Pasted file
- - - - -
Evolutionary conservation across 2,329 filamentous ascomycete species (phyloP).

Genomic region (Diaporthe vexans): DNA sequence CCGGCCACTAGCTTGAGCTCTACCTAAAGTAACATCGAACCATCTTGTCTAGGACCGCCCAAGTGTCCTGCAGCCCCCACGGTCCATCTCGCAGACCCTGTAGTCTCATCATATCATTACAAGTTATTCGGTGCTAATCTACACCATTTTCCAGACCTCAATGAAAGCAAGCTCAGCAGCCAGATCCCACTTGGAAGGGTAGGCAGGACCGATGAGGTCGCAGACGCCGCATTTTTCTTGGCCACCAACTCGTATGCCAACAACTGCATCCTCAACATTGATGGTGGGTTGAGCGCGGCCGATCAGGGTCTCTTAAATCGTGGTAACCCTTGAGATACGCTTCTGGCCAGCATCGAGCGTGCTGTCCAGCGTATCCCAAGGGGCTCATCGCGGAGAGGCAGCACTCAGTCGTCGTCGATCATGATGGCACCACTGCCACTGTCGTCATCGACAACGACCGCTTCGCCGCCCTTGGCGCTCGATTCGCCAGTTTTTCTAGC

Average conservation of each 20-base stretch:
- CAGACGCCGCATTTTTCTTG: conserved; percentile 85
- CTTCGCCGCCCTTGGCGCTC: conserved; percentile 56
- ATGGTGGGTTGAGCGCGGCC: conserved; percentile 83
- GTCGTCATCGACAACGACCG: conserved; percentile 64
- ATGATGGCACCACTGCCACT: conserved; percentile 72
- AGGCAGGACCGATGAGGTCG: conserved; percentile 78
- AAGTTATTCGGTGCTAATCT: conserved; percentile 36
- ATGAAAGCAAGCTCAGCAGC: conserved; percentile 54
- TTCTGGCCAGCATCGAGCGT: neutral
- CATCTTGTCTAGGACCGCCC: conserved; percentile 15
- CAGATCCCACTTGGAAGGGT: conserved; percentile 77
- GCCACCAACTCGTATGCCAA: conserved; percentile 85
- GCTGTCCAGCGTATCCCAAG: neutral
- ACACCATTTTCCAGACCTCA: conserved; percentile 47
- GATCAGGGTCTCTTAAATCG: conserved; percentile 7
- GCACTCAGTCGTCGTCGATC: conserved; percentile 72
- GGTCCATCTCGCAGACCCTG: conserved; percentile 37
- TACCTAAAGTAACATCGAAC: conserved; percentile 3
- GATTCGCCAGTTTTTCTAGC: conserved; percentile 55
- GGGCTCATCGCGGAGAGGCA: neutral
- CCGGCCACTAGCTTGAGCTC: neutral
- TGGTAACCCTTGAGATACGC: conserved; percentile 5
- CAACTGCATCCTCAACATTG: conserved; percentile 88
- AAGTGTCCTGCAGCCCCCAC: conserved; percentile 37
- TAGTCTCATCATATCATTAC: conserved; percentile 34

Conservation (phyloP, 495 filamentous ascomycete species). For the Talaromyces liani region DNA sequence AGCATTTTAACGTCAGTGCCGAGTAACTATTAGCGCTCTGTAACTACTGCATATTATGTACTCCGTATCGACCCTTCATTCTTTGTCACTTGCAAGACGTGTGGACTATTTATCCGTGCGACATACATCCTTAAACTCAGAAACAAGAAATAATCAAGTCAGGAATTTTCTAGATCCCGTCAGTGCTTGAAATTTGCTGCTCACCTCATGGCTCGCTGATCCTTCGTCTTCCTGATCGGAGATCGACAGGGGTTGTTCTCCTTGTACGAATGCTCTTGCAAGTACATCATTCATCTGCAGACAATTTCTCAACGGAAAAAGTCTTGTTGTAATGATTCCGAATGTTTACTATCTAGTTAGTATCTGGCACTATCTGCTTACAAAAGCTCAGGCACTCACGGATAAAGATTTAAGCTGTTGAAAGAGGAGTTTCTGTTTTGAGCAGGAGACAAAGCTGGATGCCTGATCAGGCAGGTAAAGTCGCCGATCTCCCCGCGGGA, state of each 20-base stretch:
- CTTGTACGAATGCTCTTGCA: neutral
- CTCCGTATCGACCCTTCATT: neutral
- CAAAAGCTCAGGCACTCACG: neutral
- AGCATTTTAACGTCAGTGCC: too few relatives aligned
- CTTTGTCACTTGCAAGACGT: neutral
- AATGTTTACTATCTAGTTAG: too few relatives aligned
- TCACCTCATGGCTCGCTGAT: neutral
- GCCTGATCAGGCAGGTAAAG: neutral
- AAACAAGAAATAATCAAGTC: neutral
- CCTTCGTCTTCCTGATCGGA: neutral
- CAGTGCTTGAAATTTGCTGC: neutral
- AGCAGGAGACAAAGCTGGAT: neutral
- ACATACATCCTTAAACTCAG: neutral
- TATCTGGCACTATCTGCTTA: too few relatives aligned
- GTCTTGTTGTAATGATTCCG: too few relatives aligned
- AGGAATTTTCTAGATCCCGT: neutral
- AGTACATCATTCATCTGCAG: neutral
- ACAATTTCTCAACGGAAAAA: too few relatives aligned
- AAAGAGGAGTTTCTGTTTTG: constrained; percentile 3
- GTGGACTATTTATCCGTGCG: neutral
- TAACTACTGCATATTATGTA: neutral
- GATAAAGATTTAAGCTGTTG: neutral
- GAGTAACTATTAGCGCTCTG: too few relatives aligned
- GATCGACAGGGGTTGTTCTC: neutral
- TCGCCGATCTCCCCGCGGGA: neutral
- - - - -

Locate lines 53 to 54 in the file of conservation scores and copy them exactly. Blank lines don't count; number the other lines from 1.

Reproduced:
- GATCGACAGGGGTTGTTCTC: neutral
- TCGCCGATCTCCCCGCGGGA: neutral